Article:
Unless you are a lawyer, chances are you have never read the full terms of service of the site. There is a simple reason for this. Too often they are too long and difficult to break down. Some services offer concise statements, but they are the exception, not the norm.
A bipartisan group of MPs made up of MP Lori Trahan and Senators Bill Cassidy and Ben Ray Luján of Louisiana and New Mexico want to change that. They introduced – it is abbreviated TLDR. , the proposed law would require Internet companies to include a “diet label style” summary at the top of their terms of service agreement and would allow researchers to easily review contracts using XML tags. It would also require them to detect any recent data breaches, as well as to provide information on whether the user can delete their data and how they will do so.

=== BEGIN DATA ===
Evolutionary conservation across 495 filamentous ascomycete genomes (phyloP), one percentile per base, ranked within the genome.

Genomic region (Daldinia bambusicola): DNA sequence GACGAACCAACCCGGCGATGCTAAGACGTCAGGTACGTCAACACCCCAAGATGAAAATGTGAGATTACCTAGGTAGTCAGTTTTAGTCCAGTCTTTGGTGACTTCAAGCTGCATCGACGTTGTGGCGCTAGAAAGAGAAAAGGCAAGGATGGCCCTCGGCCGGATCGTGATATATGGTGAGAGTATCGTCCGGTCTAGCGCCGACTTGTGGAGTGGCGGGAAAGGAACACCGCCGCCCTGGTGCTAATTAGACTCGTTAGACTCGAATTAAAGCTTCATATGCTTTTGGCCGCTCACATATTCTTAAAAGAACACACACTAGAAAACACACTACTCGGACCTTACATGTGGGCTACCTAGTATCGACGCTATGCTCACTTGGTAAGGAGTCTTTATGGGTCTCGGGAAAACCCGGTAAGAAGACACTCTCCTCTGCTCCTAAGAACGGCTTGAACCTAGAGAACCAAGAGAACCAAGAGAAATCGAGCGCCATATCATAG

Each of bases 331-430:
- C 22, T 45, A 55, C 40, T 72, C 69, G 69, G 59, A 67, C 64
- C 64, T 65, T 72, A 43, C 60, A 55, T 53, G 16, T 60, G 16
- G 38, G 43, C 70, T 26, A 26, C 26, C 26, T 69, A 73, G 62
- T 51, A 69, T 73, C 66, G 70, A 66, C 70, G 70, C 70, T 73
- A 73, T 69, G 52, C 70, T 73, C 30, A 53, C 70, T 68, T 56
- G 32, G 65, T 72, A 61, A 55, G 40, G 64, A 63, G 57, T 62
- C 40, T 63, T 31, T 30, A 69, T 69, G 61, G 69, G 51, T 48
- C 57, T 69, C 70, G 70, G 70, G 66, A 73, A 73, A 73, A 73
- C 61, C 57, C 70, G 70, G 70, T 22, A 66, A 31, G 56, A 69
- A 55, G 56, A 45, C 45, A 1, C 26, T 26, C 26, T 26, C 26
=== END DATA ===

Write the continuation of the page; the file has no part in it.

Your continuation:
“For too long, general service contracts have forced consumers to either‘ agree ’to all company terms or completely lose access to a website or app. “No negotiations, no alternative and no right choice,” said Representative Trahan. The group cites a which found that it would take the average American 76 business days to read all the terms of the service contracts for which they agreed to use their favorite Internet services as a basis for the purposes of the TLDR Act. If passed, the law would authorize the Federal Trade Commission and the state attorney’s office to implement it.
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